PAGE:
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Very Normal Louisiana 'College Fair' Tells Girls To Forgive Rapists, Encourages Attacking Trans Kids
So maybe not your typical 'college fair,' Baton Rouge school district.
This past Tuesday, around 2100 students from the East Baton Rouge school system were lured to what they were promised was going to be a "college and career fair." The "college and career fair," called "A Day of Hope," turned out to be a "traumatizing" religious indoctrination event that had pretty much nothing to do with going to college or starting a career whatsoever.
Now, kids know what to expect out of a college and career fair. You get the day off of school, you meet some college reps from various schools, you get some applications, some swag and some free snacks. This was not that. The "Day of Hope" was held at Living Faith Christian Center, a fact that was not actually mentioned on the flyer students received.
Biology teacher Brittney Byrant, who was a chaperone on the trip as well as the parent of a student who attended, wrote on Facebook that the day started out terribly — with 2,000 students going through one metal detector one by one in extreme heat, until they just gave up on the metal detector entirely — and just got worse.
"After inside the church, boys were instructed to go outside while the girls were left in the church for 'girl talk,'" she wrote. "My transgender child was discriminated against for walking out. I stayed and listened to the discussion. They talked about rape, forgiving the offender in life, suicide, prayer leadership, and many more dark controversial topics. We had females in the bathrooms crying due to the topics of discussion. Meanwhile the boys were left outside in the extreme heat. The boys then were escorted in and the girls outside. The boys topic was titled “real talk”. From the beginning no topics were discussed but began male chauvinistic competition for monetary reward for winners. Then proceeded to compete for push ups for more money. They were hyped up and egged on."
Following this, she wrote, it was time to get pizza! Except the students couldn't get any pizza until they filled out a voter registration form handed to them by a local councilman who is currently up for reelection.
"Throughout it all," Byrant wrote, "I was told by many attendees that there were students who were told they cannot go to the bathroom. What was sad to hear from students that there were transgender students who were bullied. Other students poured water on top of transgender students heads without any repercussions by any of the adults present."
Another parent wrote on Facebook “DAY OF HOPE? More like day of trauma. You prayed over my child, told her that she should remain abstinent, talked to her about suicide, and told her that if she’s being abused in a domestic violence situation that she should forgive her abuser even if he’s not sorry.”
Senior Alexis Budyach also weighed in, saying that "the majority of students were not only disappointed by this event, but traumatized as well."
“That was neither the place nor the time for those conversations,” another parent told reporters at WAFB News. “The level of dishonesty is a complete problem for me and bringing this religious factor into it. That’s not a problem if it’s in certain spaces and it’s given permission and I know I’m sending my child for that but we didn’t sign up for this.”
The school district has since defended the event in a statement, saying that it was meant to be an "elevation" of a college and career fair, not a regular college and career fair.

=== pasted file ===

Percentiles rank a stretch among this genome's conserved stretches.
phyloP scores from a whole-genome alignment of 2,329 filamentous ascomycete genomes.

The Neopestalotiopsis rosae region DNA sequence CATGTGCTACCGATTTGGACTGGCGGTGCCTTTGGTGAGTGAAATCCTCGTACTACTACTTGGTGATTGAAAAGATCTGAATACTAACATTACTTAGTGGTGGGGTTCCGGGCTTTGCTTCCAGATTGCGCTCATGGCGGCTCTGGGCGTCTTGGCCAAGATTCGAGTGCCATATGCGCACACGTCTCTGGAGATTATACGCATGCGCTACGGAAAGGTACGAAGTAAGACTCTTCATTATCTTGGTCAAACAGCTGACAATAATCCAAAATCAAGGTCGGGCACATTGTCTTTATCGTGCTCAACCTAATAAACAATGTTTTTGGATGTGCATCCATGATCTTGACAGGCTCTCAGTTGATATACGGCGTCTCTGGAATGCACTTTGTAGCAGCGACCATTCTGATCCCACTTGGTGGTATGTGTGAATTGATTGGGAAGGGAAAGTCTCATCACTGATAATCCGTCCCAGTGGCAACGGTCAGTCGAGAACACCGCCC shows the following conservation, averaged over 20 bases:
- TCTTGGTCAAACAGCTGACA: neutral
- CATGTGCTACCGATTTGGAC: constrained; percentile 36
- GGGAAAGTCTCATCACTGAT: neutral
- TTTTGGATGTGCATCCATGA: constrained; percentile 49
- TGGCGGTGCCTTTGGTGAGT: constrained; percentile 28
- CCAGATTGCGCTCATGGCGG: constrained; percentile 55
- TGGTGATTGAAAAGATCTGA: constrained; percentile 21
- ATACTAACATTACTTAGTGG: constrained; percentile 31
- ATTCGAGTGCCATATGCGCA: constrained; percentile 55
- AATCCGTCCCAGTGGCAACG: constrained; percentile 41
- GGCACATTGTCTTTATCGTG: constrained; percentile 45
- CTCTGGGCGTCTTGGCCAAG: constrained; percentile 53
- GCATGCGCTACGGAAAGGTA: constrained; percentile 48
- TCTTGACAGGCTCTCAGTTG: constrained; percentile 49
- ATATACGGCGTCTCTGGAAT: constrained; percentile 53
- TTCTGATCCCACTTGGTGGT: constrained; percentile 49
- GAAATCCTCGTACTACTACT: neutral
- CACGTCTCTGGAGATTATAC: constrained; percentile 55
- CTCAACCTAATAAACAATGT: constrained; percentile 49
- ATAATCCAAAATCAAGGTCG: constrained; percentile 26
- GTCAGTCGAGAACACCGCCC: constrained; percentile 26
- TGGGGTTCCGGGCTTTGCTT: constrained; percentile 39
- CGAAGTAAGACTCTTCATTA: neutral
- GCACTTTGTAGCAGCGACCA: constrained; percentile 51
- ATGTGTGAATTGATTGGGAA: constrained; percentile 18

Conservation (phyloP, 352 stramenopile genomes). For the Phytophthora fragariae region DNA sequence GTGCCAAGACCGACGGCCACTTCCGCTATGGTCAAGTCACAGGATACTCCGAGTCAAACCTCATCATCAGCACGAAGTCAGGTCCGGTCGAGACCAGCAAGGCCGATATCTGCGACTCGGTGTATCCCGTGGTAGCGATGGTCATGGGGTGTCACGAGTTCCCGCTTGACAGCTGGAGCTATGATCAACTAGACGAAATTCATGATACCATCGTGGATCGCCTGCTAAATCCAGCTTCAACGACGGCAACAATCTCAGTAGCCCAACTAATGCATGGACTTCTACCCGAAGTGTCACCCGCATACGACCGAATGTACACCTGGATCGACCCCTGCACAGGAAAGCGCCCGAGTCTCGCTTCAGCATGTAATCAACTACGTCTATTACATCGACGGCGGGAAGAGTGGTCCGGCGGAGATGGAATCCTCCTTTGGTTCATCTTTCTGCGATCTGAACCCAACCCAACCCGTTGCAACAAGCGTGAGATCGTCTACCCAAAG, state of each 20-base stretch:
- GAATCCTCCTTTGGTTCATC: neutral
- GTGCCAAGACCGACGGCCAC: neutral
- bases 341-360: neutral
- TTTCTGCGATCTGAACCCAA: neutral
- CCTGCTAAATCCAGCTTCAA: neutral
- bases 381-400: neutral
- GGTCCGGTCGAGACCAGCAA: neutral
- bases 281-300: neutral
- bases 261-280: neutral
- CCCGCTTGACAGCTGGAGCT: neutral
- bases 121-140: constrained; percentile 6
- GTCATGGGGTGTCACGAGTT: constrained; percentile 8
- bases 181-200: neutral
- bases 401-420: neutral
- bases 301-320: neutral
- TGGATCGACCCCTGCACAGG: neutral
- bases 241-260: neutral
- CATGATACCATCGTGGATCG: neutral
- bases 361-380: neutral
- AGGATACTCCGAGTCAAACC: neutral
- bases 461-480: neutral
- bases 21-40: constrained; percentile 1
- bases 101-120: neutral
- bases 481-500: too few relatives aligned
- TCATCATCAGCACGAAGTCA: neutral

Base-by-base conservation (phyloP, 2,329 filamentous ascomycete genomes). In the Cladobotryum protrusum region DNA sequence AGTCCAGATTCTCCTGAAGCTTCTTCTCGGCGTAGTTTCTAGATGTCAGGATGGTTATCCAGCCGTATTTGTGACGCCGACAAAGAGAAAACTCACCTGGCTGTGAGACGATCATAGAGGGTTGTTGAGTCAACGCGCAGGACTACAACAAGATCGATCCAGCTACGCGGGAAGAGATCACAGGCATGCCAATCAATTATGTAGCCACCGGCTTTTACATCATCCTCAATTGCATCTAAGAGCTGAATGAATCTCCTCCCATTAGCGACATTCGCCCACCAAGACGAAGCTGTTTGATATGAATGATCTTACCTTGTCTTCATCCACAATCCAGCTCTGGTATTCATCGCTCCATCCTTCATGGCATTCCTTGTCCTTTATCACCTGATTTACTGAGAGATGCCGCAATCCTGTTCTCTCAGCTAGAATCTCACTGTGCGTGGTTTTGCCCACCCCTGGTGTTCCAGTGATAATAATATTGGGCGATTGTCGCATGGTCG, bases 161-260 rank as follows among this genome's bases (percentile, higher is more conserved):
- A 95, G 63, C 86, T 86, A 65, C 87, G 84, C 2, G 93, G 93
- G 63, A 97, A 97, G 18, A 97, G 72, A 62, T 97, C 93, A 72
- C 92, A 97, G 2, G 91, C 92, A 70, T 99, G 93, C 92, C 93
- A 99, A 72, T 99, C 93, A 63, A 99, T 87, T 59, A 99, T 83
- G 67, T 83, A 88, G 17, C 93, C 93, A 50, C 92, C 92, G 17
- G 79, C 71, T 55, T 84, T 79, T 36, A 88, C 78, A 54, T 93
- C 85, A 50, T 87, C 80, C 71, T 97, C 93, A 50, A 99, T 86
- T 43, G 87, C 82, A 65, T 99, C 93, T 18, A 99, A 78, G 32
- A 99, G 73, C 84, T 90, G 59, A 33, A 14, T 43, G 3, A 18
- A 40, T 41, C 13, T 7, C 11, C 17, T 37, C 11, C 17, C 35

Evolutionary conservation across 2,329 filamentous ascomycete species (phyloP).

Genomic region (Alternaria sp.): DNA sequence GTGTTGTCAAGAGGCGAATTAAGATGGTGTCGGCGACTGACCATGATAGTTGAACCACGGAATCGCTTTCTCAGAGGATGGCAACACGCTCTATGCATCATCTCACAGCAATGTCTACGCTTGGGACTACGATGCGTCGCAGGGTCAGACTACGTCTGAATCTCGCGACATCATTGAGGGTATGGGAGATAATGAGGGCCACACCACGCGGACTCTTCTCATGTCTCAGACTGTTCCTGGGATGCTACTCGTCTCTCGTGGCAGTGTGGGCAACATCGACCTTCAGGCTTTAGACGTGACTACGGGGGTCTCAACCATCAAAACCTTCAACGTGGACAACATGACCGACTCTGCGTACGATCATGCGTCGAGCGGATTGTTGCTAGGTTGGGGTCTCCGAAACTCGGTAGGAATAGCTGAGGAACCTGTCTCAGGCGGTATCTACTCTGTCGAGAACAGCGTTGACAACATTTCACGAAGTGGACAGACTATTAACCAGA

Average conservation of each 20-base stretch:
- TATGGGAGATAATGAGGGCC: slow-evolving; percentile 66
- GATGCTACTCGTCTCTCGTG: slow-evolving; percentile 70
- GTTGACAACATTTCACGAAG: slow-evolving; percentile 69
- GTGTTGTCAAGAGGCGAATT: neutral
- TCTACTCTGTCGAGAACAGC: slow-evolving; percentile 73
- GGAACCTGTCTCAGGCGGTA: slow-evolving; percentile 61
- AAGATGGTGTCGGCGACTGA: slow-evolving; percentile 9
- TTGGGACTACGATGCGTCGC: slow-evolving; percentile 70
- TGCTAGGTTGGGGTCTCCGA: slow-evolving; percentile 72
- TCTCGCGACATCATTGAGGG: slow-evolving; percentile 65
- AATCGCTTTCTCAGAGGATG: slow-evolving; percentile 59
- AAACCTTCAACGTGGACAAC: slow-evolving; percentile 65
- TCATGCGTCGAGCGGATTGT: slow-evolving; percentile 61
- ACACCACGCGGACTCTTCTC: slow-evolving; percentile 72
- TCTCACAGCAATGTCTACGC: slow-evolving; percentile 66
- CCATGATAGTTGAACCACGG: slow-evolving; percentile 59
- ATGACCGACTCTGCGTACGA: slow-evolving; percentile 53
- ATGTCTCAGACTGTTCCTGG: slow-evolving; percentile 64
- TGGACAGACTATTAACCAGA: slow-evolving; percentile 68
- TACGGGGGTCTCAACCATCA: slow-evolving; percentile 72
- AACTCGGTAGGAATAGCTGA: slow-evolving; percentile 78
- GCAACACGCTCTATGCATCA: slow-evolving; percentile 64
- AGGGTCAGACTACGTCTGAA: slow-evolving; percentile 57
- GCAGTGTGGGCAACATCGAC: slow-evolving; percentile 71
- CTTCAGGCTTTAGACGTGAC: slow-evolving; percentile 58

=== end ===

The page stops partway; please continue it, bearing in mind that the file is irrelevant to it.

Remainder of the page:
The East Baton Rouge Parish School System has partnered with 29: 11 Mentoring Families to provide additional support services for students in our district. One of these initiatives is the “Day of Hope” event. The event was structured to assist students with exploring what options are available after high school, along with allowing students to participate in breakout sessions and student-initiated activities and projects. By providing entertaining activities with an educational focus, this event was an elevation of a traditional college and career fair. Students were provided with lunch and a rare opportunity to mingle with their peers from other high schools in one setting. We look forward to seeing what our over 2,100 student participants will continue to achieve with the resources and knowledge gained from this event.
Okay, got it: You're not sorry.
The school also told WAFB that all of the praying and all of the topics discussed were student-initiated and -led. Speaking to the station, Brittany Bryant said this was not the case at all: "They had three guest speakers. One for abstinence, one for the bullying and self harm and the other one was about forgiving the abuser. Those women were talking about their own experiences and were telling them in extreme detail.”
The organizers of "A Day of Hope" actually appeared on WAFB beforehand to promote the event, and to be fair to the school, did not give any hint that the plan was to bully trans students, tell girls to forgive abusers and rapists, or suggest that it was going to be a religious event. That being said, neither did they seem to know all that much about what an actual college and career fair entails, beyond the traditional sing-a-long to a song that one of the guys organizing it made up.
29: 11 Mentoring Families gets its name from the actual Bible, however, so that ought to have been a pretty big hint to administrators that this was perhaps not going to be a secular event.
This, on their website, may also have been a clue:
For now, at least, it remains illegal to proselytize in public schools or for schools to sponsor religious events.
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